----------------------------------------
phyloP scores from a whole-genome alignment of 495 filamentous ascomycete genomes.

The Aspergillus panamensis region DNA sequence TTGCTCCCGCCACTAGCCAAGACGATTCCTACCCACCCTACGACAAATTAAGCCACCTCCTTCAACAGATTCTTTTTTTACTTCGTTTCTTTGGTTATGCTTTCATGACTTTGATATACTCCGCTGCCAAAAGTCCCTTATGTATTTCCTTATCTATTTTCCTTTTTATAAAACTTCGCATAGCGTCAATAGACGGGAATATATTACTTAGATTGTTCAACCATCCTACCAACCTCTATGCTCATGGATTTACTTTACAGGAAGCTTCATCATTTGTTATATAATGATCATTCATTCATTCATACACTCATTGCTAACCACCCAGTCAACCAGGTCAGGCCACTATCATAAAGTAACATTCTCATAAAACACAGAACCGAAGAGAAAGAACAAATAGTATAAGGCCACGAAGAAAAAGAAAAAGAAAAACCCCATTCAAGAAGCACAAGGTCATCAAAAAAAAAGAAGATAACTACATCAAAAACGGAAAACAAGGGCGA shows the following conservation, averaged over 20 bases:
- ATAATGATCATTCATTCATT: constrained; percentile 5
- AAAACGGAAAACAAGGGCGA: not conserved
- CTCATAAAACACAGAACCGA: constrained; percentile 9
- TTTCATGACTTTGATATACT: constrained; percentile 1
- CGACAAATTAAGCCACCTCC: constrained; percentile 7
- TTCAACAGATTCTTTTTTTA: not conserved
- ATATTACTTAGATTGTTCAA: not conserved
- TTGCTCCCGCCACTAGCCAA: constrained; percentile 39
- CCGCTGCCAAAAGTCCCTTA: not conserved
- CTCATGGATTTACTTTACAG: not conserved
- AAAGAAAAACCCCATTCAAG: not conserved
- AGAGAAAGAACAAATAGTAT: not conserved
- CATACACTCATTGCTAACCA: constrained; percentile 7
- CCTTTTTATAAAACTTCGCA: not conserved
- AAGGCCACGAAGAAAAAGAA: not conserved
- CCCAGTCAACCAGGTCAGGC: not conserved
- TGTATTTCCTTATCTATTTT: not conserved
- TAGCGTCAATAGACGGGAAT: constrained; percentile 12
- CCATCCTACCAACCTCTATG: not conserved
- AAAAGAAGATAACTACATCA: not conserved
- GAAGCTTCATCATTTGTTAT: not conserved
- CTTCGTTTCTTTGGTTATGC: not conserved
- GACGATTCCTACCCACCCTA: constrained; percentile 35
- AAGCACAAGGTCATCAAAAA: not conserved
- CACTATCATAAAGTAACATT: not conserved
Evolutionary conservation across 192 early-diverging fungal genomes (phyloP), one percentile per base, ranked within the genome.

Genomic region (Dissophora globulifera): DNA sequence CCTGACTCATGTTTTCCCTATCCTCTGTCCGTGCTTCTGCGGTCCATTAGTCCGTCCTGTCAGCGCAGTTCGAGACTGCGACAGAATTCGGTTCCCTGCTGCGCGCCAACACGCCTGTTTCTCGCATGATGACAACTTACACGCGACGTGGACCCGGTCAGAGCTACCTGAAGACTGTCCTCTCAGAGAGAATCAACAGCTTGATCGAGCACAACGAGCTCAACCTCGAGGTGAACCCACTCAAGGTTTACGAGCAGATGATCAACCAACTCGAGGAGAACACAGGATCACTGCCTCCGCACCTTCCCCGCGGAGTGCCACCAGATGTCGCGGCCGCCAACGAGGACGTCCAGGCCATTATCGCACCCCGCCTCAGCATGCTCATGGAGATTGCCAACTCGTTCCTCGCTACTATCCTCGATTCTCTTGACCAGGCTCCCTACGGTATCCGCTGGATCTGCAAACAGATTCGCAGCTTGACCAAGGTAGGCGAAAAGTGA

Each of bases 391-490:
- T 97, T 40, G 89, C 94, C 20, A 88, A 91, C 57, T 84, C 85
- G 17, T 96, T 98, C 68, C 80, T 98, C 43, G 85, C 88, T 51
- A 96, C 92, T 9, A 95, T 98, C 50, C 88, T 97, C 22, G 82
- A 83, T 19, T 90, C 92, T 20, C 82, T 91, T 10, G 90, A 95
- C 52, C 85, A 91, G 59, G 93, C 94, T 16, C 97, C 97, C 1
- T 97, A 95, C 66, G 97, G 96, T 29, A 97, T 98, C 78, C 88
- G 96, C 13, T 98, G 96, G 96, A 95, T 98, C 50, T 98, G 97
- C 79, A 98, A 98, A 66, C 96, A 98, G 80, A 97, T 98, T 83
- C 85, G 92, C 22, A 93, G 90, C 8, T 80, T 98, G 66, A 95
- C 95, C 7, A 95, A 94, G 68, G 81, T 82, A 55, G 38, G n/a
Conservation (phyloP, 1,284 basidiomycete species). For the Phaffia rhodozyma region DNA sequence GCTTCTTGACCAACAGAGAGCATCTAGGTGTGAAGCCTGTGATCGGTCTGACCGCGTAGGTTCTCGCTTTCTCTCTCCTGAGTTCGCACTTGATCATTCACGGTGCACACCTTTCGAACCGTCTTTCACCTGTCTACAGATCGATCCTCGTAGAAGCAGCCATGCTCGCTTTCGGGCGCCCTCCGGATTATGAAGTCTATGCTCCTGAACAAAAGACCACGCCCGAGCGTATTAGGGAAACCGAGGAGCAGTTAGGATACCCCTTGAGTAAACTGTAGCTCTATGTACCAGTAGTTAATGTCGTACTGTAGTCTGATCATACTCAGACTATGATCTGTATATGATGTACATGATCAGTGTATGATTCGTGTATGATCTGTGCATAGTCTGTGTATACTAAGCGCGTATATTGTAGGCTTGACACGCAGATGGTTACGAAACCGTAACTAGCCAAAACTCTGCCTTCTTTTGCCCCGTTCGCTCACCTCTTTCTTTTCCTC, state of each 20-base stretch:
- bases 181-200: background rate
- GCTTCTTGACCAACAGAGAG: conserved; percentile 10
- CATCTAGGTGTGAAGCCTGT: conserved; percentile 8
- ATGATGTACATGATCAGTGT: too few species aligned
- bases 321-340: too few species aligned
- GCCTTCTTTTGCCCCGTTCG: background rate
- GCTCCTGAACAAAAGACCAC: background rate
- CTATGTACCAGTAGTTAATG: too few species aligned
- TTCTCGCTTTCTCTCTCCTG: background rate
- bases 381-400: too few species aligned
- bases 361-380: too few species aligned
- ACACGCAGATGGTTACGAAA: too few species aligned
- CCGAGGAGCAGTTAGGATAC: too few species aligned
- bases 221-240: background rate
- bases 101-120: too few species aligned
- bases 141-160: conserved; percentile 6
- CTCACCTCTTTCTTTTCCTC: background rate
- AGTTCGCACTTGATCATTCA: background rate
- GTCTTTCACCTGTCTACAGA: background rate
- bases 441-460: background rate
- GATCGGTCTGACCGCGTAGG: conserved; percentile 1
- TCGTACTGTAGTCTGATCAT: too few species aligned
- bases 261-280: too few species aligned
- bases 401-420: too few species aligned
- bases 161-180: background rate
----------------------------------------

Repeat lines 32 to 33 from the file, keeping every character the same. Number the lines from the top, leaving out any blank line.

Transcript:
- G 17, T 96, T 98, C 68, C 80, T 98, C 43, G 85, C 88, T 51
- A 96, C 92, T 9, A 95, T 98, C 50, C 88, T 97, C 22, G 82